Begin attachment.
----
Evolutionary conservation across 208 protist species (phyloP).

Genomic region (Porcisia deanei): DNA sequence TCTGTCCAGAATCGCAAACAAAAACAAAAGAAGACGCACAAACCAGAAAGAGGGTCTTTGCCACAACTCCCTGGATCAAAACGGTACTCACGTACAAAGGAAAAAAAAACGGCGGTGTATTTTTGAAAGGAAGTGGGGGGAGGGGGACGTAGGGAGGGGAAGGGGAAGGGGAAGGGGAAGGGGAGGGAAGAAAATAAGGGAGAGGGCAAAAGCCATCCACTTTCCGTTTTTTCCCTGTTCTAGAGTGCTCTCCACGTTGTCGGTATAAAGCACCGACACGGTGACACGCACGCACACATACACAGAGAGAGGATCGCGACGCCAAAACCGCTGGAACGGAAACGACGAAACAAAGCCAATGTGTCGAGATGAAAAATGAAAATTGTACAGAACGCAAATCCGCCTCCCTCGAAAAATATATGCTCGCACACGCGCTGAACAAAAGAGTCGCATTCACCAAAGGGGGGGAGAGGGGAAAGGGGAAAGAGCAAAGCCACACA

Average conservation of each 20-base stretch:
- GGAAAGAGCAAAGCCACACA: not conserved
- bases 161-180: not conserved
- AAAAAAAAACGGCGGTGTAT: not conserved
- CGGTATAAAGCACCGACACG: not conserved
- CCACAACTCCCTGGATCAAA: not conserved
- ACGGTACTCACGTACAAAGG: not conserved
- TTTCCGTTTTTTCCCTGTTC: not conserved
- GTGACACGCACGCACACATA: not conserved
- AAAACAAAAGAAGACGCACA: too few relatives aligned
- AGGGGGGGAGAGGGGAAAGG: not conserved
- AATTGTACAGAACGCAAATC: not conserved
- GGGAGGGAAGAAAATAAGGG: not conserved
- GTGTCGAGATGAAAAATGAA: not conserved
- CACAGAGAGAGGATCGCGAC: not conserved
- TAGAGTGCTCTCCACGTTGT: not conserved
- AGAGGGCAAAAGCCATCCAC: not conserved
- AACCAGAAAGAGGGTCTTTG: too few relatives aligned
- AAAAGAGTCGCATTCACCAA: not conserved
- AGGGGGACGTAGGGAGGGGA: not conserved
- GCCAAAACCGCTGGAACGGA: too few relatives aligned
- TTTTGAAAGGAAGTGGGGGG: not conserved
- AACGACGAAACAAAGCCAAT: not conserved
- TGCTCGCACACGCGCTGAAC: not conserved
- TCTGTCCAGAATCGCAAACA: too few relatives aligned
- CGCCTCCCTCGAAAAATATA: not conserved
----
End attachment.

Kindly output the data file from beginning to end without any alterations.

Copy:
Evolutionary conservation across 208 protist species (phyloP).

Genomic region (Porcisia deanei): DNA sequence TCTGTCCAGAATCGCAAACAAAAACAAAAGAAGACGCACAAACCAGAAAGAGGGTCTTTGCCACAACTCCCTGGATCAAAACGGTACTCACGTACAAAGGAAAAAAAAACGGCGGTGTATTTTTGAAAGGAAGTGGGGGGAGGGGGACGTAGGGAGGGGAAGGGGAAGGGGAAGGGGAAGGGGAGGGAAGAAAATAAGGGAGAGGGCAAAAGCCATCCACTTTCCGTTTTTTCCCTGTTCTAGAGTGCTCTCCACGTTGTCGGTATAAAGCACCGACACGGTGACACGCACGCACACATACACAGAGAGAGGATCGCGACGCCAAAACCGCTGGAACGGAAACGACGAAACAAAGCCAATGTGTCGAGATGAAAAATGAAAATTGTACAGAACGCAAATCCGCCTCCCTCGAAAAATATATGCTCGCACACGCGCTGAACAAAAGAGTCGCATTCACCAAAGGGGGGGAGAGGGGAAAGGGGAAAGAGCAAAGCCACACA

Average conservation of each 20-base stretch:
- GGAAAGAGCAAAGCCACACA: not conserved
- bases 161-180: not conserved
- AAAAAAAAACGGCGGTGTAT: not conserved
- CGGTATAAAGCACCGACACG: not conserved
- CCACAACTCCCTGGATCAAA: not conserved
- ACGGTACTCACGTACAAAGG: not conserved
- TTTCCGTTTTTTCCCTGTTC: not conserved
- GTGACACGCACGCACACATA: not conserved
- AAAACAAAAGAAGACGCACA: too few relatives aligned
- AGGGGGGGAGAGGGGAAAGG: not conserved
- AATTGTACAGAACGCAAATC: not conserved
- GGGAGGGAAGAAAATAAGGG: not conserved
- GTGTCGAGATGAAAAATGAA: not conserved
- CACAGAGAGAGGATCGCGAC: not conserved
- TAGAGTGCTCTCCACGTTGT: not conserved
- AGAGGGCAAAAGCCATCCAC: not conserved
- AACCAGAAAGAGGGTCTTTG: too few relatives aligned
- AAAAGAGTCGCATTCACCAA: not conserved
- AGGGGGACGTAGGGAGGGGA: not conserved
- GCCAAAACCGCTGGAACGGA: too few relatives aligned
- TTTTGAAAGGAAGTGGGGGG: not conserved
- AACGACGAAACAAAGCCAAT: not conserved
- TGCTCGCACACGCGCTGAAC: not conserved
- TCTGTCCAGAATCGCAAACA: too few relatives aligned
- CGCCTCCCTCGAAAAATATA: not conserved